The Fickle Hand of Fate is a year old! The anniversary was actually ten days ago, but I had no idea I'd been blogging for so long. Woo!
This week, through sheer happenstance, I bring another video game novel for your reading pleasure. This one is the first novel of a series based on the D&D game Ravenloft, and any bias I had toward video game novels is now completely gone, because this book is amazing too. I promise you don't need to know anything about the games to appreciate it, I sure don't, so read on!
Jander Sunstar is a golden elf from Evermeet, and he's been a vampire for 500 years. The day after the woman he loves is killed and he swears vengeance, he is magically transported to the secret country of Ravenloft which is ruled by the mysterious Count Strahd von Zarovich (read: Dracula.)
This is a seamless blend of gothic horror and high fantasy, combining the best elements of both. Jander is at once tragically villainous and sympathetically heroic, and his story is so subtle. The core of the novel is his relationship with Strahd, the flaws in both of them and how they're trying to manipulate each other, the sympathetic parts of each of them and why they do the things they do. But still one is firmly the hero and the other is firmly the villain.
You know, I never really understood why vampires whine the way they do. I knew, but I didn't understand. Now I do. The speed with which time passes for (and passes by) Jander is striking... One day he's talking to a young woman and the next time he leaves the castle he meets her child. He didn't even realize it had been thirty years, and every time he looks around someone else he knew is dying. There are so many things he loved that were taken away when he became a vampire, like the colors that you never see at night. All you see are shades of gray, and eventually that's all you see morally as well as physically. I understand how terrible it must be now, and at the same time Strahd and Jander are truly frightening.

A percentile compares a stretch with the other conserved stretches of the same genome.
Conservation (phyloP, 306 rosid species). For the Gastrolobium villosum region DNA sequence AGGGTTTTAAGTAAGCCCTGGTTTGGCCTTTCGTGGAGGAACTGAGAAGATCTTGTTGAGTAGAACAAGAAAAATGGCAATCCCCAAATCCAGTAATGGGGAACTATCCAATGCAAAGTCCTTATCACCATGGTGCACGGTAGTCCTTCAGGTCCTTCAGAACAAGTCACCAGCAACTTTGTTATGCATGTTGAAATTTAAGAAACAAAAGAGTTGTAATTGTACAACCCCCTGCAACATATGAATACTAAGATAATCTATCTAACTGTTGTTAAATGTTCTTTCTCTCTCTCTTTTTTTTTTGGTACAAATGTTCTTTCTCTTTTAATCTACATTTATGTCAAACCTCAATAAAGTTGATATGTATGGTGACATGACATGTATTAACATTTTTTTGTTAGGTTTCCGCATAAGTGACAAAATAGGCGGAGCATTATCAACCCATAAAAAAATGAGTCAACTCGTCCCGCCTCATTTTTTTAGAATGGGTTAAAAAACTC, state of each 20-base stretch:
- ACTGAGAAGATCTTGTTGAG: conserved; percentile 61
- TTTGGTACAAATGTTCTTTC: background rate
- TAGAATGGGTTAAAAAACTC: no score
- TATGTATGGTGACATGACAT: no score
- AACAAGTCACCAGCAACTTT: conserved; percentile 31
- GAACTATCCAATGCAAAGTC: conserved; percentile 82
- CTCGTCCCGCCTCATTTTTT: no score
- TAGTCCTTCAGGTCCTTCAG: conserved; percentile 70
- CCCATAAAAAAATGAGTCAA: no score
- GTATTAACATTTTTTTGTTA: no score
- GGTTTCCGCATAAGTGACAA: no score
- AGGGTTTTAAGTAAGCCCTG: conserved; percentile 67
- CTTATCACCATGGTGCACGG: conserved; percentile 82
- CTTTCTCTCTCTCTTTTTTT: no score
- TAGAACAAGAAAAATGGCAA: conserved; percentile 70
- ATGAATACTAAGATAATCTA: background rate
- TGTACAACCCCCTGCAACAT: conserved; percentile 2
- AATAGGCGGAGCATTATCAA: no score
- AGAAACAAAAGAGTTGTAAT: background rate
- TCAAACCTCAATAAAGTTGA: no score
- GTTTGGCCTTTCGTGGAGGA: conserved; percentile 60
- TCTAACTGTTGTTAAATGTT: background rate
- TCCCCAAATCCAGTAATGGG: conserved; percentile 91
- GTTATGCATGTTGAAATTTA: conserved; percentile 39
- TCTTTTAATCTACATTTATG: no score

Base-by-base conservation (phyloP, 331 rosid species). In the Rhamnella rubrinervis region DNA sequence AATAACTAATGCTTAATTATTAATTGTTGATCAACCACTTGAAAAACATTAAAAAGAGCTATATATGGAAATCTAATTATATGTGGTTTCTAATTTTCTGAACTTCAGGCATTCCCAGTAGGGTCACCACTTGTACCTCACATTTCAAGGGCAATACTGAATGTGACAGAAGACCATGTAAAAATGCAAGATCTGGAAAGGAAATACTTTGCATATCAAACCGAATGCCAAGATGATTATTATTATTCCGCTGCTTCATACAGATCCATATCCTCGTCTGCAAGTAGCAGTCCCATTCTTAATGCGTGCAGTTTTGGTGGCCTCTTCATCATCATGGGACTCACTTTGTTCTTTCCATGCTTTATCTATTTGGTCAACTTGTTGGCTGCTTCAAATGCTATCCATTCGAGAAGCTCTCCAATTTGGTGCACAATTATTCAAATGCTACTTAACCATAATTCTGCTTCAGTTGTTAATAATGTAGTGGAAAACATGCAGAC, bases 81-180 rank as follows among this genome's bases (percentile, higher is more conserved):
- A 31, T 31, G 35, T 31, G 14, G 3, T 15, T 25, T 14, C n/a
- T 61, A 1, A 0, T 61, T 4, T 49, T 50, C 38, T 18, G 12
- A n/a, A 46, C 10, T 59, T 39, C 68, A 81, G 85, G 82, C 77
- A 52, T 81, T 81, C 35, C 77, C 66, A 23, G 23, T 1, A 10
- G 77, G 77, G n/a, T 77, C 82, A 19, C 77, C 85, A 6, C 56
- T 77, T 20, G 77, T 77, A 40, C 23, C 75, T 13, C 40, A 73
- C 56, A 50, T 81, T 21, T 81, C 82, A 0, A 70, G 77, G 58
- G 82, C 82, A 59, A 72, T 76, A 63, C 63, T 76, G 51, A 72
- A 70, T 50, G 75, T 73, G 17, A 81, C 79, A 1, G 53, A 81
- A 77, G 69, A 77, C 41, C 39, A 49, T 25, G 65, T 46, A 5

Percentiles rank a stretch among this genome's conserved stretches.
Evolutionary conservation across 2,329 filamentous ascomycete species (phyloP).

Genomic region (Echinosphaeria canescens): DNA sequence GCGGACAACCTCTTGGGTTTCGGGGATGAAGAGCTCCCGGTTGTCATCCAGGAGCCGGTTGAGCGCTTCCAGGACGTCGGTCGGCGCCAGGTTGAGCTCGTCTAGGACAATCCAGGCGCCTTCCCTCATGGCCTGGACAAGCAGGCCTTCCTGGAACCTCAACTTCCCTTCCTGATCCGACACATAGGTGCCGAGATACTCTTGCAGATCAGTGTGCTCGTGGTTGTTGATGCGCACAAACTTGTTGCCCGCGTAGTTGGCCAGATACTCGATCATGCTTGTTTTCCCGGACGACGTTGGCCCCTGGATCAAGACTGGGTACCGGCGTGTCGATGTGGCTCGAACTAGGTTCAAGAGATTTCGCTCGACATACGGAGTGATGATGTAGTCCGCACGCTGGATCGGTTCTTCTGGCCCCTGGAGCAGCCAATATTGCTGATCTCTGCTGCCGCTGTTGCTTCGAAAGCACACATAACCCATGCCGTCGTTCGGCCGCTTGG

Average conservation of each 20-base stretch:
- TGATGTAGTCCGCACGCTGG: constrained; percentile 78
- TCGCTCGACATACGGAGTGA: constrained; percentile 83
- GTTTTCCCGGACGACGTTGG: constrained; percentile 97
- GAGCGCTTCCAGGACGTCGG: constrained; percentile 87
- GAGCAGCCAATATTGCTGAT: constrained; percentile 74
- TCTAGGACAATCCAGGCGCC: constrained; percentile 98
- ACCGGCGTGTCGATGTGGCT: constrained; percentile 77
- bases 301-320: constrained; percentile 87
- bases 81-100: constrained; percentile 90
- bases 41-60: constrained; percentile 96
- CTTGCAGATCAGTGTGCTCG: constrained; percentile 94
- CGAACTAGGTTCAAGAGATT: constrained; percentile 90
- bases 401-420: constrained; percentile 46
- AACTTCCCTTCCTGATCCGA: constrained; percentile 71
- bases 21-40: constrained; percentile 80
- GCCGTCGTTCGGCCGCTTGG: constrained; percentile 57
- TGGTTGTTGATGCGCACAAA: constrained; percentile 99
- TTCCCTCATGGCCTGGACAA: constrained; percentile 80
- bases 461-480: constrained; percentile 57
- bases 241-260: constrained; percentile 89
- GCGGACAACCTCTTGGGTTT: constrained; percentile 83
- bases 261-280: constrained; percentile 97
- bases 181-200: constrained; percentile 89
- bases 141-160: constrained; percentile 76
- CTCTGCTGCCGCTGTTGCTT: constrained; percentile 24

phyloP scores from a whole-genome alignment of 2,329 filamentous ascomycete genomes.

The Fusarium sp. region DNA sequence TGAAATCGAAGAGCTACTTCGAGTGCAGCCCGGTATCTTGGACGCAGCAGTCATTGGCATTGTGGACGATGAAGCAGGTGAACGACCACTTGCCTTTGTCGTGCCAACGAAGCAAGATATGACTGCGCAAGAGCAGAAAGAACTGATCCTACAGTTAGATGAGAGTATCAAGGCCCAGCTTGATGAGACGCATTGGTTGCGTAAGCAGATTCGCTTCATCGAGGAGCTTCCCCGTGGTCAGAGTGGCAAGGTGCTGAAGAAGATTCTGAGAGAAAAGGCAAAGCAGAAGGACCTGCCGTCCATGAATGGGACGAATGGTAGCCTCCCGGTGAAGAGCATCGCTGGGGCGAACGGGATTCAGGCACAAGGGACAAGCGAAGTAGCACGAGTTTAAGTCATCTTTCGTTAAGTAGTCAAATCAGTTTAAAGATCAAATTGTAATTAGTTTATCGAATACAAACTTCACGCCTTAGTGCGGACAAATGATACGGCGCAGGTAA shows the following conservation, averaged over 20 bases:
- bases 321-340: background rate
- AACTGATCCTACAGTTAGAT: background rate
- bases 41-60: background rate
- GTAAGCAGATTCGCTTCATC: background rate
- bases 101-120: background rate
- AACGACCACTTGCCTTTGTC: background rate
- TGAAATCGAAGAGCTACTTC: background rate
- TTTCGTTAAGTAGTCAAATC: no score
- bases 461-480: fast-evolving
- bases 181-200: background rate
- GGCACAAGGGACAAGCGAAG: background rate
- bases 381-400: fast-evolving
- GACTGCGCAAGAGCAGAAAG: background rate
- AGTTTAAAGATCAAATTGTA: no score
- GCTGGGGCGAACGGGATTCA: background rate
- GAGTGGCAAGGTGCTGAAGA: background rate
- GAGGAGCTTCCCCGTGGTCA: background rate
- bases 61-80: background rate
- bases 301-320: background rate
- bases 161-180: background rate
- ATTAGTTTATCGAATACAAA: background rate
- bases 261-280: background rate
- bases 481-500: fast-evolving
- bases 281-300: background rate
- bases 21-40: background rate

I was frustrated for all the right reasons reading this book: I was desperate to know what was coming and unable to figure it out. I would have plot epiphanies and await events eagerly, only to discover the characters were going in a completely different direction that was even better. Every element is in its place.
There are a lot of recommendations I could make, because Vampire of the Mists falls on a cross-section of so many things (just like Ravenloft does.) You've got Dragonlance etc. for the heroic fantasy, Dracula, Interview with the Vampire for the love/hate vampire relationship thing... There are also a lot more Ravenloft books. I hear the quality varies with the author, but there are some big names. Several more by Christie Golden, some by Tanya Huff, Laurell K. Hamilton, Gene DeWeese... Several more feature Count Strahd. Jander features in short stories collected in the books The Best of the Realms and Realms of Valor, both of which I will be trying to find in the near future.
Buy Vampire of the Mists